November 24, 2017
School & Youth
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  • A health teacher and assistant athletic director at Chesapeake High School, Kim Collins works to build relationships with her students.  “When you have mutual respect and understanding, the class is more exciting to them and they look forward to coming,” she said.
    Photo by Colin Murphy
    A health teacher and assistant athletic director at Chesapeake High School, Kim Collins works to build relationships with her students. “When you have mutual respect and understanding, the class is more exciting to them and they look forward to coming,” she said.

Health Organization Selects Chesapeake’s Kim Collins For Teacher Of The Year

Jane Seiss
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November 10, 2017

Chesapeake High School physical education and health teacher Kim Collins was honored in October by the Maryland Association of Health, Physical Education, Recreation and Dance (MAHPERD) as its 2017 teacher of the year.

The organization promotes healthy and active lifestyles through educational and community programs. Collins’ Anne Arundel County Public Schools physical education and health coordinator nominated her for the award.

“I was indeed surprised,” Collins admitted. “I am honored and humbled. … I work with some amazing teachers at Chesapeake and in our county that are just as deserving for this award. This is a reflection of the hard work that we all have put into making our classrooms a safe, supportive and fun place for the students to be.”

Collins has been at CHS for 10 years. She taught at George Cromwell Elementary and Ferndale Early Education Center during her first two years as an educator.

Today, Collins teaches physical education and health to students in grades nine through 12. For seven years, she coached soccer at Chesapeake — four of those years as the girls varsity coach. No longer coaching, she now serves as the Anne Arundel County District 5 representative for girls soccer. She is also the assistant athletic director at CHS.

“While I enjoyed teaching elementary school, I really like working with older kids,” Collins said. “I really like being able to do more advanced activities in PE with them, and I really love teaching health.”

Collins also enjoys collaborating with her CHS department colleagues and feels that she is part of a team that works well together. “We bounce ideas off each other and get new ideas,” Collins explained.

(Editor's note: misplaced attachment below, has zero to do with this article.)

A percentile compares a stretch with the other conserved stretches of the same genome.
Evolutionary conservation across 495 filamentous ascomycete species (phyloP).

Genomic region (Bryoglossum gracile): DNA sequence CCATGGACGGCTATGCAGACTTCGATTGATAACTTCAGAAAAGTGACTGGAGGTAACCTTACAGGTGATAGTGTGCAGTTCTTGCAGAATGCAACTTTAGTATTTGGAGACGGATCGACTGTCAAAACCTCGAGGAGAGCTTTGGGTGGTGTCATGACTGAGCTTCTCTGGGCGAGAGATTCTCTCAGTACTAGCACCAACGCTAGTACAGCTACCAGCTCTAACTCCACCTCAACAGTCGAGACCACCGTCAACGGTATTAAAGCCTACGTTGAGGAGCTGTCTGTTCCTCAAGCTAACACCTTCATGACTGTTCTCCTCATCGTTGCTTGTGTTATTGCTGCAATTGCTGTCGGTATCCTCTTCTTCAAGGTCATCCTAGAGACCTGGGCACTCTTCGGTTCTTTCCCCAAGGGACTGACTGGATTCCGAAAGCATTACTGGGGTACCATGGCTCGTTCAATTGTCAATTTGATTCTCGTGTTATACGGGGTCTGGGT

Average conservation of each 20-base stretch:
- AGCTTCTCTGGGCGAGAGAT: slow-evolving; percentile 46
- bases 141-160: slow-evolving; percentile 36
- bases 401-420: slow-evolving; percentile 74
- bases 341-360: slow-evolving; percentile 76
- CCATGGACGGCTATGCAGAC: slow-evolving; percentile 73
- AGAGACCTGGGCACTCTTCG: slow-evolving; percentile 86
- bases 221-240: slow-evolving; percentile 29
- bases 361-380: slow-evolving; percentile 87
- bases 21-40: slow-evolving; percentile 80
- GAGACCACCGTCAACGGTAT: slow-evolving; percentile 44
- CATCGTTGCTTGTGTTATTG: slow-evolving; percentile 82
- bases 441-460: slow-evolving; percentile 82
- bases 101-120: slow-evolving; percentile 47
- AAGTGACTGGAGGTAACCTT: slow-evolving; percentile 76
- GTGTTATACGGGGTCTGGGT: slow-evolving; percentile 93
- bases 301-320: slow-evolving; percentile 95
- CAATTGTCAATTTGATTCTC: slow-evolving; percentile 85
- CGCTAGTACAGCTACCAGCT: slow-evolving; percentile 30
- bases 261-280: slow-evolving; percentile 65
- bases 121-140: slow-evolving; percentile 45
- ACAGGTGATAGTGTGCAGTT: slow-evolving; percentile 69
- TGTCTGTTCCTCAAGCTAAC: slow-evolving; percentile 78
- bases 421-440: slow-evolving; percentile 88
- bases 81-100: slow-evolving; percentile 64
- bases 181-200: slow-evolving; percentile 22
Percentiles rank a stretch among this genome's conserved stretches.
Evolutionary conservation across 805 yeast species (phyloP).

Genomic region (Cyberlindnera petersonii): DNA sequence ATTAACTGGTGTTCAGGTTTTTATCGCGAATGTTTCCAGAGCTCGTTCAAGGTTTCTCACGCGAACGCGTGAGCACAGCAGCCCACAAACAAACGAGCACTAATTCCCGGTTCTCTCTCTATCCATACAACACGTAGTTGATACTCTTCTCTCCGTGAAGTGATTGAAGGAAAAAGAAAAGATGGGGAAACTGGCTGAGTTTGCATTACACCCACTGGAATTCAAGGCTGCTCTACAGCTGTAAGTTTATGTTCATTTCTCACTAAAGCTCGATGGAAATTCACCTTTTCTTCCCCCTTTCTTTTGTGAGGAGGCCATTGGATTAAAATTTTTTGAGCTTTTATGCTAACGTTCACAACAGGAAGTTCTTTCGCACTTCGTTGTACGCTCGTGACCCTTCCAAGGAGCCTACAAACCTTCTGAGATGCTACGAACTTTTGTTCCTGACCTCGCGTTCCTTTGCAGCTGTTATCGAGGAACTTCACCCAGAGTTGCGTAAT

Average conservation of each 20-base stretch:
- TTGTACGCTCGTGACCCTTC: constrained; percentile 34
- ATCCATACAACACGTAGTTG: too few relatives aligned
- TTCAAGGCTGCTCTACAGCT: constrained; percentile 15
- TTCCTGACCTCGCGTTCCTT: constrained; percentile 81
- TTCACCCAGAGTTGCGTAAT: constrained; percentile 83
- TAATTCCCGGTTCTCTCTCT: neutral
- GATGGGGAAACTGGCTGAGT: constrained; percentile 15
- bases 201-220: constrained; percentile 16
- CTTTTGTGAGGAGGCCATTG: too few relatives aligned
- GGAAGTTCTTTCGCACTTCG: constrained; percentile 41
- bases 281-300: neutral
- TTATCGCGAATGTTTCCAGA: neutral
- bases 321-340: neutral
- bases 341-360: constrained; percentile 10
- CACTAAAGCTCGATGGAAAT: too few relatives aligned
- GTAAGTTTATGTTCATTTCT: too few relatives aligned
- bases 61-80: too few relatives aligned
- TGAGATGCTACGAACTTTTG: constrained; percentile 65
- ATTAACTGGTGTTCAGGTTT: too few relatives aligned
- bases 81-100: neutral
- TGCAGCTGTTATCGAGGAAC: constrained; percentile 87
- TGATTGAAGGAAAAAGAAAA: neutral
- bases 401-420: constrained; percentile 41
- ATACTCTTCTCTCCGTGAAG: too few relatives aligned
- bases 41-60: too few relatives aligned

To be effective in the classroom, Collins works on building relationships with her students. “When you have mutual respect and understanding, the class is more exciting to them and they look forward to coming,” she said.

“Working with high school teens is always fun and eventful,” Collins noted. “The personalities that they have make each class different. I learn from them the value of being understanding. Each one of them comes from a different background and they learn so differently.” Collins structures lessons with every student in mind. She is also sure that if they are having fun in her class, students will retain the skills she is aiming to impart.

Collins strives to keep up to date with new teaching strategies. She has implemented AVID (Advancement Via Individual Determination) and project-based learning techniques. She enjoys the results and celebrating her students’ successes. “It is so rewarding to see former students and players of mine and talk to them about the successes in their lives,” she said. “It is also rewarding to hear students tell me that they used the skills I taught them in one of my classes in their real lives and how it worked!”

A native Marylander, Collins has a family biography rich in teaching and soccer coaching. “I grew up in Carroll County,” Collins said. “I went to South Carroll High School. My sister is a PE/health teacher at Liberty High School, and my brother is a tech ed teacher at South Carroll High School.”

All three siblings have coached soccer. “You could say teaching seems to run strong in our family,” Collins joked.

Collins’ husband is from Pasadena, and when the pair got married, they settled here. He graduated from Chesapeake and was the boys soccer coach at the school for 15 years (2001-2016).

Collins went to Salisbury University for undergraduate studies in physical education. She has a master’s degree in health, physical education and recreation from Emporia State University.


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